The uncontrolled input of metals and metalloids into soils through irrigation with wastewater is undesirable because when they accumulate, they are very difficult to remove. This can then lead to the toxicity of plants grown in contaminated soils; uptake by vegetables, resulting in high concentrations of metals and metalloids in plant tissue that can be harmful to the health of humans or animals consuming the crops; and transport of this soil contamination to groundwater or surface water, making it unsafe to use the water for other purposes [15].

For the Batna-Djerma-El Maader region, the rate of heavy metals seems a little high, especially for Pb, Cr, Cd and even Cu, compared to the standards, which requires strict monitoring and analysis for water, soil and plants. The classification of this region as an agricultural pole requires a lot of precautions to be taken in agricultural planning, knowing that the region is also the main supplier of milk for the ORLAIT (Milk factory of Batna), which endangers animal (cattle and sheep) and human health in the first place. Based on a survey along the Musi River in India, Minhas PS and Samra JS [16] detected the transfer of metal ions from wastewater to cow’s milk through grasses grown in soils irrigated with wastewater and used for animal feed.

The Timgad region with its private farms surrounding the wastewater treatment plant can host good irrigation projects with treated wastewater and the development of certain crops without health and environmental risks, given the low levels of detected heavy metals. Always without ignoring the continuity of water-soilplant monitoring and analysis. As it is imperative to comply with the standards established by the World Health Organization regarding the elimination of pathogens in reused water and monitor the physicochemical and microbiological quality of these effluents after treatment and before reuse.

This promotes the classification of certain regions in the wilaya of Batna for sustainable agricultural investments with treated wastewater and encourages the zoning of high-risk and low-risk land.

In addition, project planning at the local level requires the assessment of several important underlying factors. The sustainability of wastewater use in agriculture depends on the assessment and understanding of eight important criteria: health, economic feasibility, social impact and public perception, financial feasibility, environmental impact, as well as commercial, institutional and technical feasibility [17].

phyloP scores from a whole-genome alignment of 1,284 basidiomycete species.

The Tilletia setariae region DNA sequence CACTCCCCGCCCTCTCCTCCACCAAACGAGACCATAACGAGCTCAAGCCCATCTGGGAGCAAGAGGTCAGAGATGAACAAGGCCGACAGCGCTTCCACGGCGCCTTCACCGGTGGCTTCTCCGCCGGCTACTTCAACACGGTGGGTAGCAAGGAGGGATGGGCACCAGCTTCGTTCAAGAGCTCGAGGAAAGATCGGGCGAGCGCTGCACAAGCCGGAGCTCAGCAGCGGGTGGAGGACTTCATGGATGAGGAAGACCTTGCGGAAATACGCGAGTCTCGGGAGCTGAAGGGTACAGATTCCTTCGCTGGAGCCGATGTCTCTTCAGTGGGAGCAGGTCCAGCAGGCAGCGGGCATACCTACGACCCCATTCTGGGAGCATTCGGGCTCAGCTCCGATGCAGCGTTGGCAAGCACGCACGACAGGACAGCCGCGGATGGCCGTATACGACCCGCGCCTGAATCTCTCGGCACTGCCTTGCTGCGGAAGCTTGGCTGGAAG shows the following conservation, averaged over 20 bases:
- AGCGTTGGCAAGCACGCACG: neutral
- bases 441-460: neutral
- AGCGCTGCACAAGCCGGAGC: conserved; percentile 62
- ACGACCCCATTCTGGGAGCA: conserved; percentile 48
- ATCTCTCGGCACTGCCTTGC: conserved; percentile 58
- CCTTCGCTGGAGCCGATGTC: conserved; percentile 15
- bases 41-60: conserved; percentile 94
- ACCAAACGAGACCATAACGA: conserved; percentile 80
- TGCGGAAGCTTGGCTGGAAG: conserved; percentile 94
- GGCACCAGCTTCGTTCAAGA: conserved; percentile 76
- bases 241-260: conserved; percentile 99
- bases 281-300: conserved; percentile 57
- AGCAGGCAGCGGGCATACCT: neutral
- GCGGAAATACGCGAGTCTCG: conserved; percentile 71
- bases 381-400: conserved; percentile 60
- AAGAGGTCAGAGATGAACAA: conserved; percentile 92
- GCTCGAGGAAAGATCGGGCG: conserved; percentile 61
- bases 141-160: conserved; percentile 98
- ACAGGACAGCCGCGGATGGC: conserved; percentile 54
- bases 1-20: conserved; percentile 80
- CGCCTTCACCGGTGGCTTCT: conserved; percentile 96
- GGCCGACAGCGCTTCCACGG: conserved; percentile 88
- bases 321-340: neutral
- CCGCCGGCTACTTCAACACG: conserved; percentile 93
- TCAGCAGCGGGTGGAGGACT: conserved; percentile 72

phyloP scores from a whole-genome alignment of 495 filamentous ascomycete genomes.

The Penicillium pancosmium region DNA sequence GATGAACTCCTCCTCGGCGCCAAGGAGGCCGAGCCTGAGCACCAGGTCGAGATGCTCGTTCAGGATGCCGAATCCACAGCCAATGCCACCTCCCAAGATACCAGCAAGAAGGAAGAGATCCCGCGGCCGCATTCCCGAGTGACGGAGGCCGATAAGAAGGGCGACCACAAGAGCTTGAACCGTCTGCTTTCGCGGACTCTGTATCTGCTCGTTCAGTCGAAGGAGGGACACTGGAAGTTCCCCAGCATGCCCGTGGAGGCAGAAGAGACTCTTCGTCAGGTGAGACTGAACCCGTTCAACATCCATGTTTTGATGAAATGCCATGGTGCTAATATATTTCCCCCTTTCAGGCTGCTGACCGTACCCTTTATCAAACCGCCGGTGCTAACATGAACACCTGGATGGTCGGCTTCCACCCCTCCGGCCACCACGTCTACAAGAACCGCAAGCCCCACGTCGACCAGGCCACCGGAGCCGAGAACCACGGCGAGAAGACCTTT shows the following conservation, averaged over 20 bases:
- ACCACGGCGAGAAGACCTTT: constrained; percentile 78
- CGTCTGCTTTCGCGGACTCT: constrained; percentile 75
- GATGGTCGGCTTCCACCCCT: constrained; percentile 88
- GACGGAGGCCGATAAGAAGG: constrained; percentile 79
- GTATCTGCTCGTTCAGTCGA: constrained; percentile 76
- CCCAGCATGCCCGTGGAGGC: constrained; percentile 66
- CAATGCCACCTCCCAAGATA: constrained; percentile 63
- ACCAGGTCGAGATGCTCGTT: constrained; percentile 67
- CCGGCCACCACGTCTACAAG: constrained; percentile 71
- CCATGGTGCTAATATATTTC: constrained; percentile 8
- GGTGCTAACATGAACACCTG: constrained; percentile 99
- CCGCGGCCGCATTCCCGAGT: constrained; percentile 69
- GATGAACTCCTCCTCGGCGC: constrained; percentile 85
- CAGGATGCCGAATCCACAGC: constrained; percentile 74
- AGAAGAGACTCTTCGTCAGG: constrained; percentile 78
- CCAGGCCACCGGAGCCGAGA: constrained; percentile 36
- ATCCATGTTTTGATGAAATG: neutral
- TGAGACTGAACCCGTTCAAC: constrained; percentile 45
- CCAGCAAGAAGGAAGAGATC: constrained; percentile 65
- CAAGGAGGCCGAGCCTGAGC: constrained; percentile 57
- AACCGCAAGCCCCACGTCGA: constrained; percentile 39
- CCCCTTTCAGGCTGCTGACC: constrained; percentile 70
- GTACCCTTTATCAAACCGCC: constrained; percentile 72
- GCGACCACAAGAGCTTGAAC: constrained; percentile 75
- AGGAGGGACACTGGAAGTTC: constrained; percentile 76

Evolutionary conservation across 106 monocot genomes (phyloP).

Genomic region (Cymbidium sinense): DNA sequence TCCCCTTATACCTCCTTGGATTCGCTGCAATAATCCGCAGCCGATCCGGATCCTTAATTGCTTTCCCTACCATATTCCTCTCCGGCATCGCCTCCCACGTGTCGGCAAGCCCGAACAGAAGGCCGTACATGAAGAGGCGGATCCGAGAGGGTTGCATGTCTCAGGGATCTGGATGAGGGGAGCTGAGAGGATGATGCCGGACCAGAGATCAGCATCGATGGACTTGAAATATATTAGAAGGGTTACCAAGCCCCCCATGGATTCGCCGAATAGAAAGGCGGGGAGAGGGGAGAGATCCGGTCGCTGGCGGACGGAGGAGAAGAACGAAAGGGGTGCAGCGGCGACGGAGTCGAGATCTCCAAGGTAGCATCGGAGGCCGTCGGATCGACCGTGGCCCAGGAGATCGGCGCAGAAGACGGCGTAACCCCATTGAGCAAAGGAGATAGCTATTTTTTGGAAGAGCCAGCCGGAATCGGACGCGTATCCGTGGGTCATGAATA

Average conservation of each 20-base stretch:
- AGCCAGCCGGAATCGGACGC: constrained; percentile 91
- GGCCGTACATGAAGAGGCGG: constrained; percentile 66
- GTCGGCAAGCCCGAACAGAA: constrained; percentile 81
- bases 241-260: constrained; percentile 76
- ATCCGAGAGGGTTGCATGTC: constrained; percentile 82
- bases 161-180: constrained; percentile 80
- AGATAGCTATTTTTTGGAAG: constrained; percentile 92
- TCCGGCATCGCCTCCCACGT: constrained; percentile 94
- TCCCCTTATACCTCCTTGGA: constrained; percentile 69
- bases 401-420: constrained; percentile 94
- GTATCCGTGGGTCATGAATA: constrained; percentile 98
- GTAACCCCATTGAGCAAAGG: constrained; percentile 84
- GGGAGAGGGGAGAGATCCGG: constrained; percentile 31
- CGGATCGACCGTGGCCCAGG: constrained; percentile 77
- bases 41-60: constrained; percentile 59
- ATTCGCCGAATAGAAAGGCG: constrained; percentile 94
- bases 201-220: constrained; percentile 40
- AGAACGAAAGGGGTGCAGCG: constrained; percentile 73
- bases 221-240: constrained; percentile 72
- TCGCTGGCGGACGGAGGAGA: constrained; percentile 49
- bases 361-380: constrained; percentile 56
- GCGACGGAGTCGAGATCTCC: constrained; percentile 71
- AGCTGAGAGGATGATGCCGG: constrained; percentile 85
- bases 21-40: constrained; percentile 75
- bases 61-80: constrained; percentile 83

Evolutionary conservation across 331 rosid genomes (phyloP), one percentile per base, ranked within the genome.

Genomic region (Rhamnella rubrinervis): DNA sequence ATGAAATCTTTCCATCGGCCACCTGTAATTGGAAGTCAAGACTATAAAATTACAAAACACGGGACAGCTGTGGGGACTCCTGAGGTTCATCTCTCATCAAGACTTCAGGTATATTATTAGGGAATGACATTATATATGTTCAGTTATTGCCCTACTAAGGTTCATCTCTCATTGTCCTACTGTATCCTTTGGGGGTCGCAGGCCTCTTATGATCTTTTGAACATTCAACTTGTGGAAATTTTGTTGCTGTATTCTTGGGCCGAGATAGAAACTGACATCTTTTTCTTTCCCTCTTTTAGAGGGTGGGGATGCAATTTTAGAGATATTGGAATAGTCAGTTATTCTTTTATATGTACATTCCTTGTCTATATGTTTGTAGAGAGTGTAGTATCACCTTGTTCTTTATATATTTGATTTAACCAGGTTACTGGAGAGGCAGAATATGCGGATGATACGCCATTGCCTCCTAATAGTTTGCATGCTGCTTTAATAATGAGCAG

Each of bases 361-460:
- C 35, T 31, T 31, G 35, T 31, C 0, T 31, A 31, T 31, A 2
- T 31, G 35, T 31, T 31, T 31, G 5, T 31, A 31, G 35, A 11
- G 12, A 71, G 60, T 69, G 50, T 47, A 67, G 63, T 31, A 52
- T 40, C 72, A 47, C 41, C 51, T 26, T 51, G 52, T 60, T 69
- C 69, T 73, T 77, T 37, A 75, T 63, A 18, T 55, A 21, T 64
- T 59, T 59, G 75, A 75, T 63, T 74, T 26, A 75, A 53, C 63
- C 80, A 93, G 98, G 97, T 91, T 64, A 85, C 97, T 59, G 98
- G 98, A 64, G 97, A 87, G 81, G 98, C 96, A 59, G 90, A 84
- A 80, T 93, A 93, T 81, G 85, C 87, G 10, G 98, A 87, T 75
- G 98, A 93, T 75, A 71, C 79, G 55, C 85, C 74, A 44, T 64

At a global level, the reuse of wastewater is booming. Treated wastewater represents an alternative resource and the environmental and economic benefits are multiple: Protection of natural resources in times of shortage, preservation of the quality of the environment in the face of droughts, treated wastewater can be used for crop irrigation and watering of green spaces and sports fields [18].

This study has made it possible to identify the pollution of the sampling stations for the Batna WWTP, especially with regard to heavy metals in the form of trace elements, this does not ignore the work of the Batna WWTP, which requires the integration of tertiary treatment and the real cooperation of the industrial units for the recycling of their wastewater before its arrival at the waste water treatement plant (WWTP) [19].

As a result, the potential of the agricultural land in Fesdis- Djerma remains under the risk of contamination with heavy metals coming from the treated wastewater. While the recycled wastewater from Timgad can offer a lot of perspectives for agriculture by always respecting the treatment standards at the Timgad WWTP and the periodic control of the soil and plantations.

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Article Information


Citation: Chichoune M, Souiher N, Messaid B (2020) Risk of Heavy Metals Accumulation in Agricultural Lands by Treated Wastewater as Source of Irrigation in the Province of Batna (East Algeria). Int J Water Wastewater Treat 6(1): dx.doi.org/10.16966/2381-5299.165

Copyright: © 2020 Chichoune M, et al. This is an open-access article distributed under the terms of the Creative Commons Attribution License, which permits unrestricted use, distribution, and reproduction in any medium, provided the original author and source are credited.

Publication history: 

  • Received date: 24 Feb, 2020

  • Accepted date: 17 Mar, 2020

  • Published date: 20 Mar, 2020